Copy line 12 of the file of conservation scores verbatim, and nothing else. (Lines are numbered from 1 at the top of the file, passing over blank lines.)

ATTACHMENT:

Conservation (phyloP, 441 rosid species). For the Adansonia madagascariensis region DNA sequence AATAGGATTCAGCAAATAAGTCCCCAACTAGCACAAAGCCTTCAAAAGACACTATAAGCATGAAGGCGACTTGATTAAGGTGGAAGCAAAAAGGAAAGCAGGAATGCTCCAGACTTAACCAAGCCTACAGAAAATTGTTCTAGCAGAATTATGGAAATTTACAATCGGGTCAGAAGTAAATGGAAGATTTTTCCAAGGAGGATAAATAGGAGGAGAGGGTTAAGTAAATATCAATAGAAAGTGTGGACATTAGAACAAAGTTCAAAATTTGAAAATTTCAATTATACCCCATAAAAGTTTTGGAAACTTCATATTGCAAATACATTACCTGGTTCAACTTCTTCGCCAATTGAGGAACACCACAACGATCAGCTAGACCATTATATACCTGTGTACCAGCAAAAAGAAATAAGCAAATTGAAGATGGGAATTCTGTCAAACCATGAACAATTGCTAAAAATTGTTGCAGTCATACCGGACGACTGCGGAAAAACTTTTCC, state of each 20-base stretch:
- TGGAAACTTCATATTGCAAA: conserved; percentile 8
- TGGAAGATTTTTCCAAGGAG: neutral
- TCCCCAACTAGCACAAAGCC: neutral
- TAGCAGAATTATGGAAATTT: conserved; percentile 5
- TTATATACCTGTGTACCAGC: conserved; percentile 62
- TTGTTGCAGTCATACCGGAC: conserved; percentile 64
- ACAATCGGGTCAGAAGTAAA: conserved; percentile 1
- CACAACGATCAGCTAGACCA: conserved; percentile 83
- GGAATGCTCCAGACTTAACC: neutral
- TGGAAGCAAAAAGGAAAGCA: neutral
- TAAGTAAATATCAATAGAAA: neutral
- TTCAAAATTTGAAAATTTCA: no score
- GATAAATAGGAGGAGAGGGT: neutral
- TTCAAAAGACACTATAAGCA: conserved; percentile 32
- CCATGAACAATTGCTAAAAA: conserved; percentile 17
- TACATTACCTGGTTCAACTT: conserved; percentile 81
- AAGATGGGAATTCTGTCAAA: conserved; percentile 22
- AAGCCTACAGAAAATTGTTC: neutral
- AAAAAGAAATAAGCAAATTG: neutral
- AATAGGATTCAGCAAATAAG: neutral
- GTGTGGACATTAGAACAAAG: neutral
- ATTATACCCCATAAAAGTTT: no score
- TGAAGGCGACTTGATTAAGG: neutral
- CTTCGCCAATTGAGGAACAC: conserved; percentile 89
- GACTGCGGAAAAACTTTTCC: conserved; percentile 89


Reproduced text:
- TAAGTAAATATCAATAGAAA: neutral